CBRNe News July 2010
Sometimes a Great Nation…
American Science and Engineering received a $6.7 million order for ZBV trailers, from an undisclosed US government agency. AS&E’s Z-backscatter trailers, the Russian sounding ZBV, has been a big hit for the company and this year their award tally is $48.8 million. The system is their portable version of their backscatter portals and has been used by a wide range of agencies.
MSA announced the launch of their ExtendAire II System, an integrated rescue hose that allows firefightersto easily, and safely, connect and breathe from a fellow firefighters SCBA if their air has run out. The system utilises a quick connect system and check valves to ensure that neither host, nor ‘parasite,’ are exposed to ambient air.
Take that Bees, now we have pigeons!
CBRN apiarists around the world hung their heads when they heard that the latest bête de jour might be the pigeon and not their yellow and black friends. The US Airforce announced that they would be using their spy pigeon in potential CBRN roles. Sadly, however, these are just drones (and not of the bee kind) and are designed to fly in flocks with a range of optical sensors – but chemical ones have also been mooted – to clandestinely observe troop movements and facilities. Sadly for ‘twitchers’ lesser known birds – such as the Great Auk, or Dodo – have been discounted for the humble pigeon. Hopefully the chemical variant will come in a smaller, yellower version…
Sound off, Stand Off!
Avir Sensors announced that they are continuing to develop their Chemsight, open path infrared spectrometry chemical detector. The system works by having a source and a detector, both with line of sight of each other, with the detector analysing any changes in the received beam. The sensor is Safety Act compliant and is on trial in a variety of sites, including Metro stations.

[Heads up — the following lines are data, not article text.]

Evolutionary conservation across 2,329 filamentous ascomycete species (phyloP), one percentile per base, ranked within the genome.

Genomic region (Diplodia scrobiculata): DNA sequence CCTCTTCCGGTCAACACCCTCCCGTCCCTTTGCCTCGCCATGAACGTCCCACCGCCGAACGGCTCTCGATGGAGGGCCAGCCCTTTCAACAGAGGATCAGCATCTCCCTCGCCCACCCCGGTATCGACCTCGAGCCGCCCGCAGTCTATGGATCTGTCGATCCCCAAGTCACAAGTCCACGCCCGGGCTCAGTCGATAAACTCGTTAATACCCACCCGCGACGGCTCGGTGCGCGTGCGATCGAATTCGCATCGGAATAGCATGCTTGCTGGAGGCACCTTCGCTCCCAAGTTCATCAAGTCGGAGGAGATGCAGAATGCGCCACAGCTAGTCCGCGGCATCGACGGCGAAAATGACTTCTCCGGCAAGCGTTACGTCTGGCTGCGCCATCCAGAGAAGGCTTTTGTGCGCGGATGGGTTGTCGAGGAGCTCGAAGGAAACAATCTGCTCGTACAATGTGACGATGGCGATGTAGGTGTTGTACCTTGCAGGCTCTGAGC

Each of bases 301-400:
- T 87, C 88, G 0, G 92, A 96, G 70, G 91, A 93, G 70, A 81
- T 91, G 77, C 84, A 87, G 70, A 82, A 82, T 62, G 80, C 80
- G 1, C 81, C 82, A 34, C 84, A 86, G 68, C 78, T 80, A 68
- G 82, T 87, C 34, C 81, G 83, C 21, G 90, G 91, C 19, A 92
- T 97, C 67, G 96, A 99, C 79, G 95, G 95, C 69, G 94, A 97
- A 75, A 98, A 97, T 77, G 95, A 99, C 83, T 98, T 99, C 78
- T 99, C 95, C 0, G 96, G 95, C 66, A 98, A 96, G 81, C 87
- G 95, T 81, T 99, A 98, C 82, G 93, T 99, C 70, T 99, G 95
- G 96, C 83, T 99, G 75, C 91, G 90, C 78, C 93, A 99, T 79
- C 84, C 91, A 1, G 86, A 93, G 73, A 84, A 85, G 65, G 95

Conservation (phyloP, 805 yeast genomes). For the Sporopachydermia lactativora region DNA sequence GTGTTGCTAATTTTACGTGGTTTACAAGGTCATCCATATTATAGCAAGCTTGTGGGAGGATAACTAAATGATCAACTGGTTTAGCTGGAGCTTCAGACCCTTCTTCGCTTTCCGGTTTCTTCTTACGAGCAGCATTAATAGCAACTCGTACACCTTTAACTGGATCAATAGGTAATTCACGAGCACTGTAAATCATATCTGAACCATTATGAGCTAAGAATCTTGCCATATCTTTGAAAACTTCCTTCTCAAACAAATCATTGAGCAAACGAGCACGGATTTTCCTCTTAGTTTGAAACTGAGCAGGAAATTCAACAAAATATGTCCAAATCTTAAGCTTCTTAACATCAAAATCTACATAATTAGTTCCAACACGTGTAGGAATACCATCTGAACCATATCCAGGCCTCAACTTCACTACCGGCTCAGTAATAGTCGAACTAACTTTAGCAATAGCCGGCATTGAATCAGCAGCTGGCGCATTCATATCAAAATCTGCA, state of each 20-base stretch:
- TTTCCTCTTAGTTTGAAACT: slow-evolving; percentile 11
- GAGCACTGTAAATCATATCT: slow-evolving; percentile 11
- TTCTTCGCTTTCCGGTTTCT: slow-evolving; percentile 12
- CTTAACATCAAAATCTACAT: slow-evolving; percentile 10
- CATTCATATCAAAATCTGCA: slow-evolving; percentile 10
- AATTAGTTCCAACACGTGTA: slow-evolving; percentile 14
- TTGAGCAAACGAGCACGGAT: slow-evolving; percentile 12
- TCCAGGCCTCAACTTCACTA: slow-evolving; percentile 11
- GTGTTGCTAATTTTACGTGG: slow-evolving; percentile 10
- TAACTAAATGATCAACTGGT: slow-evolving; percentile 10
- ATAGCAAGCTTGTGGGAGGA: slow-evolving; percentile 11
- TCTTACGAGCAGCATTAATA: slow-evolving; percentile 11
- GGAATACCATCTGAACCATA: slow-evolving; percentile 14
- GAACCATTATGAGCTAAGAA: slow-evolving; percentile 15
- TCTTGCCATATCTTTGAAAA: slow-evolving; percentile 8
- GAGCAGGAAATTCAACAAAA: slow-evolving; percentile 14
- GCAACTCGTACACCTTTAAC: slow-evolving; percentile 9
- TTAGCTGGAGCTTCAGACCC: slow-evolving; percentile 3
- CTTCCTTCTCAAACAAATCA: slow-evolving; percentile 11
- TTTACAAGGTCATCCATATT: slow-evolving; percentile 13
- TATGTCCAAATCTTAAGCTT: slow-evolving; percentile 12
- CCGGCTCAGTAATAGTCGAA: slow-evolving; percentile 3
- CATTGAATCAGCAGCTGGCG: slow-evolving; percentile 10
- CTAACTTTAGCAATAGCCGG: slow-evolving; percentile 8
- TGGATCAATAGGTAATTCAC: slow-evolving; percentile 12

A Mighty Wind
Zephyr Technology announced that their Performance Status Monitor (PSM) was achieving great things with a range of customers. They announced that Phase 1, of a spiral development, was delivered to US Special Forces. Their Phase 1 built on their real time remote monitoring of vital signs by adding to the sensor suite (SpO2, Blood Pressure and Medic) and allowed increased comfort when worn with body armour.
Prince George County within Maryland Fire/Emergency Medical Service Department also tested the PSMat their training academy, how were very impressed with the information it provided. This was after a body of research done at the Human Performance Laboratory of the University of Wisconsin showed that the system could also be used to monitor, and then improve, human performance, in a range of activities from sporting to fire and rescue.
Personnel Changes: TimoJaakola has been promoted to be Environics USA’s Chief Operating Officer, prior to this he had been their Chief Technical Officer.
Artistic temperament, sweetie dahling…
Ontario Supreme Court convicted failed actor Adel Arnaout, who has sent water bottles laced with ricin and home made bombs to 11 people. The devices had been sent to talent agencies, that were ‘not promoting him properly,’ and to legal bodies and have resulted in an indefinite sentence. The actor claimed that he wanted to scare his foes and confuse the police, unfortunately he succeeded in the former, but not in the latter.
Them, not us!
Iran’s envoy to the OPCW urged the disclosure of Western nations that had sold chemicals to Iraq in the Iran-Iraq war for use as munitions. The Envoy went on to say that the 'The world community should ask for the trial of the U.S. and 14 European countries for selling chemical weapons' reported the Government Security Newswire.